Post Money Valuation - Definition, Calculation and Financing Rounds

The term post-money valuation is often used in startup and funding circles. This article will help you to understand the concept of post money valuation, how to calculate it and the different types of financing rounds.

What is Post Money Valuation?

Post money valuation refers to the value of the business after the investor has invested money. 

Post-money valuation is essentially what the company is worth after taking into account the amount of investment. It is a common method of valuing a company in an M&A transaction.

Valuation is a metric that shows the worth of an asset or company. There are two types of valuations: pre-money and post-money. In pre-money valuation, the value of the company is calculated before the investor invests in the company. In post-money valuation, the value is calculated after the investor invests in the company. 

Post money valuation is calculated by adding the value of the investor's investment from the pre-money valuation.

Post Money Valuation = Pre Money Valuation + Amount of Cash Raised

The next section discusses the different types of financing rounds and their significance for founders and investors.

Types of Financing Rounds

When raising funds, investors often examine whether the company's current pre-money valuation is greater than its previous post-money valuation. This is to ascertain whether the business has grown since the last investment. This brings us to the types of financing rounds.

There are three types of financing rounds: up round, down round, and flat round. 

  • Up Round

An up round refers to a financing round that raises capital at a higher valuation than the last round. 

Simply put, it is called an up round because the valuation of the company has gone up. For example, if a tech company has raised money and the current Series B pre money valuation is more than the post money valuation of Series A. Then, they are an up round company. Sometimes investors are willing to pay higher prices for companies that are doing well. 

  • Down Round

A down round is the opposite of an up round, and it is when a company raises funding at a lower valuation than the previous financing round.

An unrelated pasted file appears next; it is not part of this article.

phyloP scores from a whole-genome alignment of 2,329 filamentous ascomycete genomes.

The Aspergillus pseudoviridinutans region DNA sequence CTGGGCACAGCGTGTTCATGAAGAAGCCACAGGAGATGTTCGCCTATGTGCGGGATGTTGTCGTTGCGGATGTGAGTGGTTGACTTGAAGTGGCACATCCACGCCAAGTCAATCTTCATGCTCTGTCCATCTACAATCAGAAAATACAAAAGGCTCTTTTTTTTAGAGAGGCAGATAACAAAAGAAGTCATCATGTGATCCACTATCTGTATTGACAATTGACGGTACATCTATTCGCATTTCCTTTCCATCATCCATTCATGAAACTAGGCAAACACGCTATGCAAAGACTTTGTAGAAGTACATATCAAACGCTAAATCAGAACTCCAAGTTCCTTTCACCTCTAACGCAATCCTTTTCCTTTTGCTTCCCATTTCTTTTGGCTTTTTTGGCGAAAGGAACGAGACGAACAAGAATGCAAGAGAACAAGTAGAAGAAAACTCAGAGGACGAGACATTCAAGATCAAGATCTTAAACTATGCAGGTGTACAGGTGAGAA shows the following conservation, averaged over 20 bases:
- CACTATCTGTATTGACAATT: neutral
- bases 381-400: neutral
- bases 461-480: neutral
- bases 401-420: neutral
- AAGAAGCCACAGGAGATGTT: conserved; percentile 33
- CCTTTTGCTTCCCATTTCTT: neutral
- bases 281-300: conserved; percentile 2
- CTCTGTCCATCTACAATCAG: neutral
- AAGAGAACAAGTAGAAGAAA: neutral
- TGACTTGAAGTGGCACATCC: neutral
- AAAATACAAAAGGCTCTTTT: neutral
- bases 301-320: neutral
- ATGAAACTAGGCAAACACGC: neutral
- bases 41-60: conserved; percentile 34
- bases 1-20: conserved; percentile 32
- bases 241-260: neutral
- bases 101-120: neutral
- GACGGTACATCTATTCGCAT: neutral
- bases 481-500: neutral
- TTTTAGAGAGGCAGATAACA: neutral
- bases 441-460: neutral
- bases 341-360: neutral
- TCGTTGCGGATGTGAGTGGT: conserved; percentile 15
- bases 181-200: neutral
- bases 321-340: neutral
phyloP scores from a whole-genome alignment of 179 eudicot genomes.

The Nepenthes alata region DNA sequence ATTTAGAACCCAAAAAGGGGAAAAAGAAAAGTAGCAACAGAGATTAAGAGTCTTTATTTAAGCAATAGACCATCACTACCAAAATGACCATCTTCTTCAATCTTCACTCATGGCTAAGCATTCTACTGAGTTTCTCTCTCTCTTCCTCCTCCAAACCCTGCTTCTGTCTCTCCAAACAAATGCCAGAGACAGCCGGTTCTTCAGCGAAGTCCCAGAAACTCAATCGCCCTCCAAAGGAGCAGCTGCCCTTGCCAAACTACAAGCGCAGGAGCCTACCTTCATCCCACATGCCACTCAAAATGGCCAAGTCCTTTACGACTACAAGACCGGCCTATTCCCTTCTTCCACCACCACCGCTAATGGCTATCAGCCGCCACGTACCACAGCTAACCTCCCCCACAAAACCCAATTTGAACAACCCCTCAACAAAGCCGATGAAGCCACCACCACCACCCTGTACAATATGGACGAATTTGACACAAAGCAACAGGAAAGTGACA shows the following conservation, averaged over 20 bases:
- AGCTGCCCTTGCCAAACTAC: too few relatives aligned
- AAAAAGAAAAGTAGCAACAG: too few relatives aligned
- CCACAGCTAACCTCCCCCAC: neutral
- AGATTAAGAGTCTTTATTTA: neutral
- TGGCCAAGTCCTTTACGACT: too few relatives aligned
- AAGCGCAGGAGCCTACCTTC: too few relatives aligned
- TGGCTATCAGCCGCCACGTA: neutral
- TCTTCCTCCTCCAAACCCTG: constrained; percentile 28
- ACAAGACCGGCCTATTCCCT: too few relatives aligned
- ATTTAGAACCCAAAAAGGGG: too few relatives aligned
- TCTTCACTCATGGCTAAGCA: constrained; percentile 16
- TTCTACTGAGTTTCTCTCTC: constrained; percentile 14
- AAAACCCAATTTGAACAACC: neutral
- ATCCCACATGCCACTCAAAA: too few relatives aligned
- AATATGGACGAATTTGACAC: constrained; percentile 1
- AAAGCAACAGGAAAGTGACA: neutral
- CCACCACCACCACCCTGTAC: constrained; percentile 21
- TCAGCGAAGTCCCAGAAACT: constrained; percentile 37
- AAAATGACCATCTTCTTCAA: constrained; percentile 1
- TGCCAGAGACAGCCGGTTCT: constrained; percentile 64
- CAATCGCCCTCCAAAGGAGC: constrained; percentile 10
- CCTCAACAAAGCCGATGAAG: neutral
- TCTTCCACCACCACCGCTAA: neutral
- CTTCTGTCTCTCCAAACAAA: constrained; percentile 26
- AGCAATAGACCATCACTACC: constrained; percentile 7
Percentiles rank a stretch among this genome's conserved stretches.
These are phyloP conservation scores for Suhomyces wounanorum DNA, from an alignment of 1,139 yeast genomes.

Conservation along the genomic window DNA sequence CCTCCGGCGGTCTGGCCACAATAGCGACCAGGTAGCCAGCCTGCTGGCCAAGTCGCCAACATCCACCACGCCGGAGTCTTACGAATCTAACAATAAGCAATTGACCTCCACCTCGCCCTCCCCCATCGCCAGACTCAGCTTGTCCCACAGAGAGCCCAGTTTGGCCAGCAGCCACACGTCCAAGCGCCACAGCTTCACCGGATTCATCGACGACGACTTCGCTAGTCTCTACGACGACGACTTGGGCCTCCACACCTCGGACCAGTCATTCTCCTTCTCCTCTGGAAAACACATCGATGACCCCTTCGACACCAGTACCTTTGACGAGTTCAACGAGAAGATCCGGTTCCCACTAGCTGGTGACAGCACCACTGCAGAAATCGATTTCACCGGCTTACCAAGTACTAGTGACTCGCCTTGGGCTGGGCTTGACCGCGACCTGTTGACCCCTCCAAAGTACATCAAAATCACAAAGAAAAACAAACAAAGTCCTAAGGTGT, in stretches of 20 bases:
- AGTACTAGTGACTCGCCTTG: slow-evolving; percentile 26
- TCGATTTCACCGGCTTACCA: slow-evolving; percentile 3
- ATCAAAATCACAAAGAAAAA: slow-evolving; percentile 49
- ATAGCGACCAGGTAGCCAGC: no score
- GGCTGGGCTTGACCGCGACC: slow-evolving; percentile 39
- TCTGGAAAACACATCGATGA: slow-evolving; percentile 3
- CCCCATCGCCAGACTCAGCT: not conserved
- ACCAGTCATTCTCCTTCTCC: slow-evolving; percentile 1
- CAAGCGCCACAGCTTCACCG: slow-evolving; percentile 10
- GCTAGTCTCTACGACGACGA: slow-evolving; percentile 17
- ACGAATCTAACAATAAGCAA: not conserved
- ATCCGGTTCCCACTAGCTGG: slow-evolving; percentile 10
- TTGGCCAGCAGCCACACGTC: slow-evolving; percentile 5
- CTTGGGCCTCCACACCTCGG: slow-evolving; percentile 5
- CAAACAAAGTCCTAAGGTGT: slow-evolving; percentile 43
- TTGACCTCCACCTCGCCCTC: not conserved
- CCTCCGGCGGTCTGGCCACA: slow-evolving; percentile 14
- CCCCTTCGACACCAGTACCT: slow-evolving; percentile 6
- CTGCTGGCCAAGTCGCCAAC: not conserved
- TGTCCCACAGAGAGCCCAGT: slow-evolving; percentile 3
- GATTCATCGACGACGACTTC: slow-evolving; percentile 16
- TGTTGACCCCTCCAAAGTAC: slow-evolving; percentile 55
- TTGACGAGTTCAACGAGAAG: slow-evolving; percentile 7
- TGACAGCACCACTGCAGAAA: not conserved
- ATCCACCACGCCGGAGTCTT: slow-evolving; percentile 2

A fall in valuation can occur for a variety of reasons. In most cases, this happens when the company isn't performing as well as investors had hoped. For example, a ride-sharing company has raised money for its growth. But it has not performed as well as its investors had hoped because it is losing money on each ride. So, the company’s valuation has fallen in the next round since the company is not doing well.

  • Flat Round

A flat round is when a company raises funding at the same valuation as the previous financing round. Since there is no change in the valuation, it is referred to as the Flat Round.

Up round and down round scenarios are closely followed by founders and existing investors since they determine the company's future.

An up round indicates that the company is continuing to grow and is moving in the right direction. In contrast, financing a down round is commonly viewed as a desperate attempt to raise money. As a result, a down round financing usually results in dilution for existing investors. 

As a way to better comprehend this concept, we will look at an example of post-money valuation.

Example of Post Money Valuation

Let's say a company has a pre-money valuation of $10 M. Essentially, pre-money valuation refers to the valuation of a company before any investment.

An angel investor invests 2.5 M into the company, creating a post money valuation of 12.5 M. This makes the company worth $12.5 million after the investor has put money into it.

Post Money Valuation = Pre Money Valuation + Investment Amount

Post Money Valuation = 10M + 2.5M = 12.5M

As a result, the investor would own 20% of the company, since $2.5 million is one-fifth of the post-money valuation of $12.5 million.

Post Money Valuation Formulas

Post money valuation formulas are used to determine the value of a company after receiving an investment. They are used to calculate the worth of a venture after the money has already been raised.

There are 2 commonly used post money valuation formulas:

  • Post Money Valuation = Pre Money Valuation + Amount of Cash Raised
  • Post Money Valuation = Pre Money Share Price x (Original Shares Outstanding + New Shares Issued)

Post Money Valuation

If the pre-money value is not known, then we use the following equation.

Post Money Value = Investment into the company/ Percentage of Ownership

Let's say an investor is willing to invest $10,000 for a 10% ownership stake in the company. Using the formula above, we can determine that the post money valuation is $100,000. 

Post Money Valuation Calculator

A post money valuation calculator is a tool that can be used to calculate the value of a company after getting investments. It can be used to calculate the worth of your company depending on how much money has been invested in it.

Based on the investment amount and investor equity percentage, the tool calculates the pre-money and post-money valuation. It is an effective way of estimating the worth of your company when you are looking for investors.

Click here to download the Post Money Valuation Calculator Excel Sheet for free.